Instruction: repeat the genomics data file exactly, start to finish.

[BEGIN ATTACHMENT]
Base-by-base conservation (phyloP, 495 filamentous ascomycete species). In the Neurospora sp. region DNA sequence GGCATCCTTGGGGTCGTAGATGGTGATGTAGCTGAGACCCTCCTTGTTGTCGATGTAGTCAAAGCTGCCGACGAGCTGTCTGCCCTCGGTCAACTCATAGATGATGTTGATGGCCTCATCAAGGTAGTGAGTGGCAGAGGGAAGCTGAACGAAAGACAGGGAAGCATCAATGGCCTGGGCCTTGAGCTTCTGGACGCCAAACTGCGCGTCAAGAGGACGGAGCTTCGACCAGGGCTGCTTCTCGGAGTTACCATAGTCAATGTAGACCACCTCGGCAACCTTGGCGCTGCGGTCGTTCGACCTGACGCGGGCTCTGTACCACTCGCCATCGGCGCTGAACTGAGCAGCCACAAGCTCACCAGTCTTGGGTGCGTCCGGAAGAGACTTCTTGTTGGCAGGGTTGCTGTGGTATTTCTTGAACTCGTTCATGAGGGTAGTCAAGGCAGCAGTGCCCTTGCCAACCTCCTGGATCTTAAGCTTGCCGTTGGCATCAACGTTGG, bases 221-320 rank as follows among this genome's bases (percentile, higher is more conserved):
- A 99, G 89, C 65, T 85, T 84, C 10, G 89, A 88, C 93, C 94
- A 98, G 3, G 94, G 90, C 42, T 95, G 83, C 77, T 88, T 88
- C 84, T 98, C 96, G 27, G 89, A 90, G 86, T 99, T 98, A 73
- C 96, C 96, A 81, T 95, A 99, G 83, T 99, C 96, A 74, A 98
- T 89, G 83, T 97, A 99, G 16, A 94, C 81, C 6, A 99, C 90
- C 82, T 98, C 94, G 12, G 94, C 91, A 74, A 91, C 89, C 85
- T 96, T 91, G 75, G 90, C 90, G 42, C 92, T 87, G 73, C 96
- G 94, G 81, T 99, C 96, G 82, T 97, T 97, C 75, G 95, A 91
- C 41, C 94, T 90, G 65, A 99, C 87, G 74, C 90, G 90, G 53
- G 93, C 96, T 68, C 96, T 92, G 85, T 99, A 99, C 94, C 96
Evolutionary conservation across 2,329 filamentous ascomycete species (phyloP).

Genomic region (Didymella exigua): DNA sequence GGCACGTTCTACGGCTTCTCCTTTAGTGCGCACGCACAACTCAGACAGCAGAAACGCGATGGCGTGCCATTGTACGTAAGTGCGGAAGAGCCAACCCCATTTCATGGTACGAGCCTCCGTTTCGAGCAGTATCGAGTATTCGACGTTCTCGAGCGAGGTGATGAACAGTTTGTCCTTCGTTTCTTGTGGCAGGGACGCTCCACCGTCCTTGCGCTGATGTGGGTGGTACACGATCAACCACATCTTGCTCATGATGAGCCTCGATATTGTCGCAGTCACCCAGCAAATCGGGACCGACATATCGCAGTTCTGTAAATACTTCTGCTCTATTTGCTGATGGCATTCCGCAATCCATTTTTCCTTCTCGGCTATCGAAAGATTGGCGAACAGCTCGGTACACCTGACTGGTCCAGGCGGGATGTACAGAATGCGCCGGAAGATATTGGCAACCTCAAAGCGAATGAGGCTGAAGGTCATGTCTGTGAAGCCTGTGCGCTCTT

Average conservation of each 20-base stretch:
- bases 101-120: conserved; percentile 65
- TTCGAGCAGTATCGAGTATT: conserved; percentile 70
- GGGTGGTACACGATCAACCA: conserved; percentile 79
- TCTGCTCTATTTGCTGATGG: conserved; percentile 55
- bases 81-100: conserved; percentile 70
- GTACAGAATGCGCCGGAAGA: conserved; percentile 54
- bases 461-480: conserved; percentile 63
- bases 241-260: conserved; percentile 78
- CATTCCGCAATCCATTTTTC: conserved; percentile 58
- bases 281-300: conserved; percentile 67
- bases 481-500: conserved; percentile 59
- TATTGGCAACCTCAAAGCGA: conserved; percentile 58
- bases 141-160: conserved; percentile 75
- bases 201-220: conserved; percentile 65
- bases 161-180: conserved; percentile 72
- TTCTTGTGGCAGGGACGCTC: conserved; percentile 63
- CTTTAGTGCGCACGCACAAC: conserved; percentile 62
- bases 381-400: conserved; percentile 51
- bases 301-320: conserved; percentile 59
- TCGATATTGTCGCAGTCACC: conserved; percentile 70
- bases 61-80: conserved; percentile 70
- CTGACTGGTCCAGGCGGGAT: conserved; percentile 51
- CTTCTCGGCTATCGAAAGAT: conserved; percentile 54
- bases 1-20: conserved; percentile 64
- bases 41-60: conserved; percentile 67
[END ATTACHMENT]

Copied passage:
Base-by-base conservation (phyloP, 495 filamentous ascomycete species). In the Neurospora sp. region DNA sequence GGCATCCTTGGGGTCGTAGATGGTGATGTAGCTGAGACCCTCCTTGTTGTCGATGTAGTCAAAGCTGCCGACGAGCTGTCTGCCCTCGGTCAACTCATAGATGATGTTGATGGCCTCATCAAGGTAGTGAGTGGCAGAGGGAAGCTGAACGAAAGACAGGGAAGCATCAATGGCCTGGGCCTTGAGCTTCTGGACGCCAAACTGCGCGTCAAGAGGACGGAGCTTCGACCAGGGCTGCTTCTCGGAGTTACCATAGTCAATGTAGACCACCTCGGCAACCTTGGCGCTGCGGTCGTTCGACCTGACGCGGGCTCTGTACCACTCGCCATCGGCGCTGAACTGAGCAGCCACAAGCTCACCAGTCTTGGGTGCGTCCGGAAGAGACTTCTTGTTGGCAGGGTTGCTGTGGTATTTCTTGAACTCGTTCATGAGGGTAGTCAAGGCAGCAGTGCCCTTGCCAACCTCCTGGATCTTAAGCTTGCCGTTGGCATCAACGTTGG, bases 221-320 rank as follows among this genome's bases (percentile, higher is more conserved):
- A 99, G 89, C 65, T 85, T 84, C 10, G 89, A 88, C 93, C 94
- A 98, G 3, G 94, G 90, C 42, T 95, G 83, C 77, T 88, T 88
- C 84, T 98, C 96, G 27, G 89, A 90, G 86, T 99, T 98, A 73
- C 96, C 96, A 81, T 95, A 99, G 83, T 99, C 96, A 74, A 98
- T 89, G 83, T 97, A 99, G 16, A 94, C 81, C 6, A 99, C 90
- C 82, T 98, C 94, G 12, G 94, C 91, A 74, A 91, C 89, C 85
- T 96, T 91, G 75, G 90, C 90, G 42, C 92, T 87, G 73, C 96
- G 94, G 81, T 99, C 96, G 82, T 97, T 97, C 75, G 95, A 91
- C 41, C 94, T 90, G 65, A 99, C 87, G 74, C 90, G 90, G 53
- G 93, C 96, T 68, C 96, T 92, G 85, T 99, A 99, C 94, C 96
Evolutionary conservation across 2,329 filamentous ascomycete species (phyloP).

Genomic region (Didymella exigua): DNA sequence GGCACGTTCTACGGCTTCTCCTTTAGTGCGCACGCACAACTCAGACAGCAGAAACGCGATGGCGTGCCATTGTACGTAAGTGCGGAAGAGCCAACCCCATTTCATGGTACGAGCCTCCGTTTCGAGCAGTATCGAGTATTCGACGTTCTCGAGCGAGGTGATGAACAGTTTGTCCTTCGTTTCTTGTGGCAGGGACGCTCCACCGTCCTTGCGCTGATGTGGGTGGTACACGATCAACCACATCTTGCTCATGATGAGCCTCGATATTGTCGCAGTCACCCAGCAAATCGGGACCGACATATCGCAGTTCTGTAAATACTTCTGCTCTATTTGCTGATGGCATTCCGCAATCCATTTTTCCTTCTCGGCTATCGAAAGATTGGCGAACAGCTCGGTACACCTGACTGGTCCAGGCGGGATGTACAGAATGCGCCGGAAGATATTGGCAACCTCAAAGCGAATGAGGCTGAAGGTCATGTCTGTGAAGCCTGTGCGCTCTT

Average conservation of each 20-base stretch:
- bases 101-120: conserved; percentile 65
- TTCGAGCAGTATCGAGTATT: conserved; percentile 70
- GGGTGGTACACGATCAACCA: conserved; percentile 79
- TCTGCTCTATTTGCTGATGG: conserved; percentile 55
- bases 81-100: conserved; percentile 70
- GTACAGAATGCGCCGGAAGA: conserved; percentile 54
- bases 461-480: conserved; percentile 63
- bases 241-260: conserved; percentile 78
- CATTCCGCAATCCATTTTTC: conserved; percentile 58
- bases 281-300: conserved; percentile 67
- bases 481-500: conserved; percentile 59
- TATTGGCAACCTCAAAGCGA: conserved; percentile 58
- bases 141-160: conserved; percentile 75
- bases 201-220: conserved; percentile 65
- bases 161-180: conserved; percentile 72
- TTCTTGTGGCAGGGACGCTC: conserved; percentile 63
- CTTTAGTGCGCACGCACAAC: conserved; percentile 62
- bases 381-400: conserved; percentile 51
- bases 301-320: conserved; percentile 59
- TCGATATTGTCGCAGTCACC: conserved; percentile 70
- bases 61-80: conserved; percentile 70
- CTGACTGGTCCAGGCGGGAT: conserved; percentile 51
- CTTCTCGGCTATCGAAAGAT: conserved; percentile 54
- bases 1-20: conserved; percentile 64
- bases 41-60: conserved; percentile 67